Governor-elect Phil Scott is advocating a fundamental change in pension plans for members of public-sector labor unions — one that is steadfastly opposed by the unions themselves.
Currently, public school teachers and state workers receive “defined benefit” plans, which establish certain retirement benefits to be received by each worker. Scott favors a “defined contribution” plan, in which the state and the employee would contribute set amounts, which might or might not cover the cost of a retiree’s golden years.
Scott would allow current staffers to keep their defined benefits, while future workers would fall under a defined contribution system. But as far as Vermont’s two biggest public sector unions are concerned, the notion is a non-starter.
“We are steadfastly opposed to the idea and will continue to be,” says Doug Gibson, a spokesman for the Vermont State Employees’ Association.
Adds Darren Allen, a spokesman for the Vermont-National Education Association, which represents teachers, “This is one of those fundamental issues that hasn’t changed and won’t change.”
During the campaign, Scott didn’t draw attention to the idea. In response to a pension questionin a Vermont-NEA candidate questionnaire, he avoided any specific proposal and never employed the fateful words “defined contribution.” Instead, he alluded to “a practical approach ... to phase teachers’ retirement costs to the education fund in concert with a series of pension reforms to curb unfunded liabilities.”
That could mean anything from a commitment to fully fund pensions to slashing benefits for all employees.
Scott’s full proposal was reported deep within a November 4 story by the Vermont Press Bureau’s Neal Goswami. It drew no attention in the closing days of the Trump-obsessed campaign season.
In a statement emailed to Seven Days last week, Scott’s transition team confirmed his position.
“The most immediate and meaningful step to curb the state’s growing liability is to offer new State employees and teachers a defined contribution plan (similar to a 401k),” the statement reads. “[This] will help to limit the state’s liability over time and provide the employee with tax-preferred retirement fund. The state should study this [proposal] closely to ensure it is a cost-effective approach for taxpayers.”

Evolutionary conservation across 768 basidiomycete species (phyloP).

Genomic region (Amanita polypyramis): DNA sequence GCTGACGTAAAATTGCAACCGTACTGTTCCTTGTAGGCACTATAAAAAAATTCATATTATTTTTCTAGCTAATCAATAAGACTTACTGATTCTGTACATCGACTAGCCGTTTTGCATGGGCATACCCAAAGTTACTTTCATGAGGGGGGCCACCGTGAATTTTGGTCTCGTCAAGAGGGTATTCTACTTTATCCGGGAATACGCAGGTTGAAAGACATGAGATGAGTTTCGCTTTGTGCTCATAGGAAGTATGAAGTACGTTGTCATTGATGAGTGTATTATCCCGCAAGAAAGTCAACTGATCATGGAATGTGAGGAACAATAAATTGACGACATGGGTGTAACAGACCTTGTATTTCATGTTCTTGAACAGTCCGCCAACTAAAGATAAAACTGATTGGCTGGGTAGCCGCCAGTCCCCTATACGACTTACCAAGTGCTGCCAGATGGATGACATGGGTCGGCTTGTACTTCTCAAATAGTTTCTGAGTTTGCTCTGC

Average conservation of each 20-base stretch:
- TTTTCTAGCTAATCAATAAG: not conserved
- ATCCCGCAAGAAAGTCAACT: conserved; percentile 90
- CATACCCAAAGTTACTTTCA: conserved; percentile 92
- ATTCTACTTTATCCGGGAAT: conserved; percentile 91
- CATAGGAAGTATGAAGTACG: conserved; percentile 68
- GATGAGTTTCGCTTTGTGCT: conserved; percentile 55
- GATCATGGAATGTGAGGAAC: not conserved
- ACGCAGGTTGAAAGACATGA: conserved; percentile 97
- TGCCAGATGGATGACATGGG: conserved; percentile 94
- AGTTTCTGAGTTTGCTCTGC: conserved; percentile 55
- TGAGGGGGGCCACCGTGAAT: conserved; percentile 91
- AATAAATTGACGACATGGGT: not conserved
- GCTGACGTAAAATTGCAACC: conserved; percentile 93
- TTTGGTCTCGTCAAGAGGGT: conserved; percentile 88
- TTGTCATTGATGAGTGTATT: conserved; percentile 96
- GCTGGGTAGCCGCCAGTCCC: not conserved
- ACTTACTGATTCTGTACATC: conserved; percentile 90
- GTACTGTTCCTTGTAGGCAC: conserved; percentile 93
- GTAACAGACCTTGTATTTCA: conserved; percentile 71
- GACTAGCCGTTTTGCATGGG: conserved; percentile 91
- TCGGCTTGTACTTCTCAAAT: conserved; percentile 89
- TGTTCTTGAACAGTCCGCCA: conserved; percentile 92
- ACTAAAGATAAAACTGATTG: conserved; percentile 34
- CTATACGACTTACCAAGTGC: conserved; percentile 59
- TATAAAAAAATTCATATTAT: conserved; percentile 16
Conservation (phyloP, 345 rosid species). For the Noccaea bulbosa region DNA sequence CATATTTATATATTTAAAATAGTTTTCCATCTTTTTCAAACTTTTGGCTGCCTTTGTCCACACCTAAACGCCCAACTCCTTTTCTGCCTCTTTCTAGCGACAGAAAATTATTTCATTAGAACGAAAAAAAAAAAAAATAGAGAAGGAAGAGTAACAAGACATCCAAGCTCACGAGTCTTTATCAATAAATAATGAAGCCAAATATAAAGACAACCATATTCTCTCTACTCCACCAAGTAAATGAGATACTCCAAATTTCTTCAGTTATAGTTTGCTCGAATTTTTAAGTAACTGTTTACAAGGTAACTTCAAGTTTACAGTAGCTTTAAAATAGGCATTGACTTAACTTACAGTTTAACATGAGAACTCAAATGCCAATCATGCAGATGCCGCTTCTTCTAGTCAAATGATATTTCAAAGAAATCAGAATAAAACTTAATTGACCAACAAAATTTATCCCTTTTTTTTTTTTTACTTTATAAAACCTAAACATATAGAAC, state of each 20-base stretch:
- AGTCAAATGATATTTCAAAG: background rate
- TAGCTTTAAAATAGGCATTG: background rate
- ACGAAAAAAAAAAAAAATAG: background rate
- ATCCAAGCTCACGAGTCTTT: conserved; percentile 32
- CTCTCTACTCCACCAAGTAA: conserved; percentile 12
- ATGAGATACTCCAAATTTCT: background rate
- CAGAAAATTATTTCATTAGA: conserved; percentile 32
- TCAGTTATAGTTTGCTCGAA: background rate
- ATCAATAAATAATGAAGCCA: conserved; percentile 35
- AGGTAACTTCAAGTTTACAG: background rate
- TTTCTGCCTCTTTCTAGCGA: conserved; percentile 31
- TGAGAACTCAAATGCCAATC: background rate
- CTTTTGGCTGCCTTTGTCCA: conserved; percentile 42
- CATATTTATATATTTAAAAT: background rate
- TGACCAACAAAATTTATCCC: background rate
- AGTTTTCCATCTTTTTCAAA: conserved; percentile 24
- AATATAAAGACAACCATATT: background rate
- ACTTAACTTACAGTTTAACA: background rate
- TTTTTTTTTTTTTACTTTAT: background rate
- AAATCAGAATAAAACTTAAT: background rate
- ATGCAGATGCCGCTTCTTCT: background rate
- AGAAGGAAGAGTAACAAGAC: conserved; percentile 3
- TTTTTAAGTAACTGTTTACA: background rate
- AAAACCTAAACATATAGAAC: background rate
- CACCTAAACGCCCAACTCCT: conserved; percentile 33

Scott’s pre-election fogginess may have obscured his intentions, but union leadership has taken notice. “We think the governor-elect’s approach would be more expensive, less secure and undermine the retirement security of hard-working public employees,” Allen says.
“It would also hurt recruitment of state workers,” Gibson adds. “The current state pension plan is a benefit we should want to hold onto.”
Gibson notes the growing concern over a potential senior poverty crisis. In an age of defined contribution pensions, many Americans are not saving enough for retirement. “It’d be strange for the governor to exacerbate the problem,” he says.
State Treasurer Beth Pearce, who oversees the state pension funds, is no fan of defined contribution plans. In a campaign debate broadcast on VPR this fall, she asserted that defined benefit plans are actually “the most affordable for taxpayers” because more than two-thirds of retirement benefits are funded by investment income, not the state’s contribution. And in a 2012 story by the Vermont Press Bureau, Pearce said that when retirees have “reliable and adequate income,” they are “an economic driver for the state and important for the long-term prosperity of Vermont.”
It remains to be seen whether the governor-elect is determined to push for the controversial idea. The state workers’ pension is subject to negotiation with the VSEA, which seems a non-starter. The teachers’ pension is established by the governor and legislature. It’s hard to imagine too many Democratic lawmakers, who depend on union support come election time, approving the change.
Offering the proposal at all could poison the new governor’s relationship with the unions. Of course, confronting organized labor is a popular way for Republicans to signal their toughness. On the other hand, Scott professes not to be that kind of Republican. He has trumpeted his blue-collar roots, and likely earned a goodly share of votes from members of public sector unions.
Many observers and politicos see Phil Scott as a blank slate. This relatively obscure issue may prove to be a defining moment for his new administration.